Puffins are generally monogamous meaning their mate for life unless they lose their mate or get divorced. Yes, puffins do get divorced, and it happens because the female puffin found a better and stronger mate, it is all about the survival of the species.
Most puffins nest in earthy burrows, some of them very deep. New burrows are constantly being dug and existing ones are repaired and enlarged using those very powerful and beautiful bills.
Speaking of bills…The puffin’s bill is serrated to help carry fish, it would normally carry between 6 and 10 fish back to its nest but it has actually been recorded holding 62 sand eels! And guess what no fish is lost on the way back home, that is because of an extra bone in the puffin’s jaw which prevents fish at the tip from falling out. Puffins definitively like to provide for their chicks!
The Big Surprise
If you think the puffin keeps this striking visual all year, well you are wrong. The fact is that puffins change appearance both as it gets older and over the course of the year. Truth is the puffin changes so much in between seasons (breeding season Vs winter) that if you followed one bird throughout the year you would not believe you are actually looking at the same bird.
In winter attire, the puffin’s face patch is dusky, sometimes almost black, especially in front of, and just around, the eye. The bill, which in spring forms a corneous sheath, solid, colorful and homogeneous not only loses its bright colors but it is shed-off in pieces, like taking off a suit of armor and looking much smaller and duller as a consequence. The eye ring darkens when it loses all its ornaments, giving the bird a ‘wide-eyed’ expression. The legs and feet become pale yellow. It is such a different bird that in the past scientists would classify them as two different species.
Concern About the Future of the Atlantic Puffin’s Population in North America
According to a news report filed by the Associated Press a couple of weeks ago, the Atlantic puffin population is at risk in the United States, and there are signs the seabirds are in distress in other parts of the world. According to scientists, these beautiful birds have been dying of starvation possibly because of shifting fish populations as the ocean temperature rises, the available fish is not suitable for the fledgling puffins and they just die. At this point the Atlantic Puffin is classified as Least Concern (LC) on the IUCN (International Union for Conservation of Nature) Red List, but the estimated 8 million puffins that live across the North Atlantic, from Maine to northern Russia might not be able to adapt to these very fast changes, and there is so much that can be done to help protect the species especially when the whole ecosystem is changing. According to Steve Kress, director of the National Audubon Society’s Seabird Restoration program, “you never know what climate change will bring,” he said. “Historic fish could move out, and the more southerly fish could move in, and puffins may adapt to the new fish. Only they will know how the story will unfold.”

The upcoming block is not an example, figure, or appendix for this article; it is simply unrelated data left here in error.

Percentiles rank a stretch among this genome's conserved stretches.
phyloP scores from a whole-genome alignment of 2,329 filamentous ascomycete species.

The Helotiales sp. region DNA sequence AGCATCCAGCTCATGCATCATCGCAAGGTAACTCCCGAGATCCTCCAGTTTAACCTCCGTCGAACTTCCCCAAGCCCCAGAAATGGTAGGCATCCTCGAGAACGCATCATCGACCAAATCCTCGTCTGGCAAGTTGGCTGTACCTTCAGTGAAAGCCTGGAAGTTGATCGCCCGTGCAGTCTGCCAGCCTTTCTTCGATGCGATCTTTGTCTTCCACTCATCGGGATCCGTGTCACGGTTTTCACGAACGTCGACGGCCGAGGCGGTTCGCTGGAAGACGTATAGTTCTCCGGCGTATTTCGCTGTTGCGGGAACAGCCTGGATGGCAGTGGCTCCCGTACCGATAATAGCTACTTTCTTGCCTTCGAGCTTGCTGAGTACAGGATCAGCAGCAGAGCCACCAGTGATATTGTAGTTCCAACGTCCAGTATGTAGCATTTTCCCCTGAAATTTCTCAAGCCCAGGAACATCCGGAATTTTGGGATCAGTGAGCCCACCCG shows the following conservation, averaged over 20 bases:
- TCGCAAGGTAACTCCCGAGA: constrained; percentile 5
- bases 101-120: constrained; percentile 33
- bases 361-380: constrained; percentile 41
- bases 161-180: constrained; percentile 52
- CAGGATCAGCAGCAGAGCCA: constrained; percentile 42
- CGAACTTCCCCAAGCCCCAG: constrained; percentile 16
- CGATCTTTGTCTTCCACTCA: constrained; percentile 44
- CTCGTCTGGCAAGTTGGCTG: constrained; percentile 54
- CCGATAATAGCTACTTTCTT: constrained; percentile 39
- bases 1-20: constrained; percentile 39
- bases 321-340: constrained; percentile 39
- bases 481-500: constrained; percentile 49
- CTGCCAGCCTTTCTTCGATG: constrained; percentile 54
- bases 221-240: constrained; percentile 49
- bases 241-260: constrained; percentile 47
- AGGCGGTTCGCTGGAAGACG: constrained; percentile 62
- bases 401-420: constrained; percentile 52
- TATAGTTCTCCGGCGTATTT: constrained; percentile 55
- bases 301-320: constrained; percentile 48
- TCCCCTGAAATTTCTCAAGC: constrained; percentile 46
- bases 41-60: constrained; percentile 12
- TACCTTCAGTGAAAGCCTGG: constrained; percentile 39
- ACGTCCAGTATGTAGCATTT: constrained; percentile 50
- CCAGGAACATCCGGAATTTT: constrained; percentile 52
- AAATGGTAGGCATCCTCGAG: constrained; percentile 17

If you want to see pictures of the Atlantic Puffin shedding its bill and begin molting into its winter attire you can visit this site: Atlantic Puffin Changing into Winter Attire